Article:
Tim Rice was born in 1944 in leafy Buckinghamshire. He met the future Baron Lloyd-Webber of Sydmonton when he was Andrew Lloyd Webber of South Kensington, in 1965. They became close chums in view of ALW’s plans to dominate the world of musical theatre. Tim Rice put his ambition to be a pop star on the back-burner and went along for the ride.
Their first effort The Likes of Us got nowhere, but the second, Joseph and the Amazing Technicolor Dreamcoat starting life as a 20 minute school play for a few dozen reluctant parents in 1968 got everywhere. Jesus Christ Superstar was their first collaboration to bring them to international attention, in 1971, and the follow-up Evita (1978) cemented their reputation if not their partnership.
Rice’s failure to come up with an immediate idea for a fourth consecutive smash led to a gradual split, and while Andrew Lloyd Webber hit several more jackpots in the eighties, Tim Rice had a quieter time with Blondel (music by Stephen Oliver) and Chess (written with Bjorn Ulvaeus and Benny Andersson). However, the latter, a cracking show, refuses to go away and several major productions are slated for Europe in 2002. A return to London and New York is the aim.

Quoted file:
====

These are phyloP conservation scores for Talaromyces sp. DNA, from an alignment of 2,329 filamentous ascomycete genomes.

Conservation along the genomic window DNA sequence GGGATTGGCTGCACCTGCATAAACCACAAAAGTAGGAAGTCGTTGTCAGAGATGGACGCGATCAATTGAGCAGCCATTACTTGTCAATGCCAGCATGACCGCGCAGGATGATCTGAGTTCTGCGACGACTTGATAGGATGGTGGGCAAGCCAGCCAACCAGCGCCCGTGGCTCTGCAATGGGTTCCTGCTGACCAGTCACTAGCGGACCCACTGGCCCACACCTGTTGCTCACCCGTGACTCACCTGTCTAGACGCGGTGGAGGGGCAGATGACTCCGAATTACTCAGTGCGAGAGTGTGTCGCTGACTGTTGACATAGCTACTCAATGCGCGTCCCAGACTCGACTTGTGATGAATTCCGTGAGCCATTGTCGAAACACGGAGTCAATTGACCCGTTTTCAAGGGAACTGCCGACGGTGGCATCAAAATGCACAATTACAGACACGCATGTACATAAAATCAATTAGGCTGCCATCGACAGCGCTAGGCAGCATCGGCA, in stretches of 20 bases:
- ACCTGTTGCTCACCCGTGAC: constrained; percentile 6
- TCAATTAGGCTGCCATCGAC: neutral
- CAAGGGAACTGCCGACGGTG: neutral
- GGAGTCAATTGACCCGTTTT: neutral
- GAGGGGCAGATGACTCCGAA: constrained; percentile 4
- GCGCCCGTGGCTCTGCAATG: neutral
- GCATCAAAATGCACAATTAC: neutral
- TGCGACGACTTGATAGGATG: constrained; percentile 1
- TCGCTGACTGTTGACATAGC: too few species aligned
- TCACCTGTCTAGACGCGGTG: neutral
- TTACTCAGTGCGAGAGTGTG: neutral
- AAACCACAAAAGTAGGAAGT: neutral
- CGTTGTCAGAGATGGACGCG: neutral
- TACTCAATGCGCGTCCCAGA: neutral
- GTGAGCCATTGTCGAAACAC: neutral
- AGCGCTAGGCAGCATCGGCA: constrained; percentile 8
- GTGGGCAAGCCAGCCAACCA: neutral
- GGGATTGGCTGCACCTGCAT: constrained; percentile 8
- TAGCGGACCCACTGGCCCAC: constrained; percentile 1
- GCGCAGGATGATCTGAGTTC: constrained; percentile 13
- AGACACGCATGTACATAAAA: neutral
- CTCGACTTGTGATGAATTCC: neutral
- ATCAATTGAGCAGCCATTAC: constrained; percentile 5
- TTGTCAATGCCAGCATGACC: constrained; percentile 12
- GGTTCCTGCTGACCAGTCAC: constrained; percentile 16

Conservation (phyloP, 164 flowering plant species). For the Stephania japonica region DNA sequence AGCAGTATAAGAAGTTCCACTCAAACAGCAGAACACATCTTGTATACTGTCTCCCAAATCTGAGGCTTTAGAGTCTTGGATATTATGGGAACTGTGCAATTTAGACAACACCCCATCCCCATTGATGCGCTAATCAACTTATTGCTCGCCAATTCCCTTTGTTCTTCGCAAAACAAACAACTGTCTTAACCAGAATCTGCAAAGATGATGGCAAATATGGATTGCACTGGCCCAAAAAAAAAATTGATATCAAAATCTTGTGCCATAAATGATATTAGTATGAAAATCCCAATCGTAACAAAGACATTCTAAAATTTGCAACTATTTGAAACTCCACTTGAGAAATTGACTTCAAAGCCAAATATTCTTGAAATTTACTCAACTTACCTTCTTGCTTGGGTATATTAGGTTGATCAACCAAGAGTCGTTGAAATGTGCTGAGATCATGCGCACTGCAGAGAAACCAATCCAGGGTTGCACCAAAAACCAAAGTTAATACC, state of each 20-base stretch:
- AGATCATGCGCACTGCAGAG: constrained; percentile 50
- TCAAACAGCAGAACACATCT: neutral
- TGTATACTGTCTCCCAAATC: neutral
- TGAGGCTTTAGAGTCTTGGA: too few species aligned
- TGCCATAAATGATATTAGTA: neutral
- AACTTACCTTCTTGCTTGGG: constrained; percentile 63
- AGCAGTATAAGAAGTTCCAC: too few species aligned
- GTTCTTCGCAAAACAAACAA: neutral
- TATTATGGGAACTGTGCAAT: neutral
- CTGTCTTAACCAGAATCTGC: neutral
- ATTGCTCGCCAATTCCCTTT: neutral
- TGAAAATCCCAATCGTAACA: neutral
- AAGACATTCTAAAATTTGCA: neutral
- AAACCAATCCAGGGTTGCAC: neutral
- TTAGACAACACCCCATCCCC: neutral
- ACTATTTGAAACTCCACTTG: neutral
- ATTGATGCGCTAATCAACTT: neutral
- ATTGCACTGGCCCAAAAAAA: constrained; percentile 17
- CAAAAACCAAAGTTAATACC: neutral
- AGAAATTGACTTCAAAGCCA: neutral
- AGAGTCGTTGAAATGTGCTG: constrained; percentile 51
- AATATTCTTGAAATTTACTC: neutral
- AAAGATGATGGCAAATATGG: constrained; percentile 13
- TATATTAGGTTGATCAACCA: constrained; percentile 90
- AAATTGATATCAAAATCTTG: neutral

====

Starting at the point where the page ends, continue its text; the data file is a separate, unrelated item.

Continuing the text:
In 1990, Rice began working for the Disney Organisation and this most enjoyable collaboration put him firmly on the comeback trail, beginning with songs for the animated movies Aladdin (with Alan Menken) and The Lion King (with Elton John) leading to a Broadway blitz with The Lion King, Beauty and the Beast (with Alan Menken) and his latest effort, Aida (back with Sir Elton again).
At one point in 2000 he had four shows on Broadway at once, but no-one else noticed.
He has also written the lyrics for Heathcliff (music: John Farrar), Starmania (Michael Berger) and King David (Alan Menken) · the last named of these being his latest project.
Tim Rice has won numerous awards, but rarely for the right things. His autobiography Oh What A Circus only slightly longer than this note, is probably still available if you ask.
Tim Rice writes about cricket for the Daily Telegraph and has three children, three Oscars and a knighthood. Future plans include losing weight. Ambition: to be a pop star.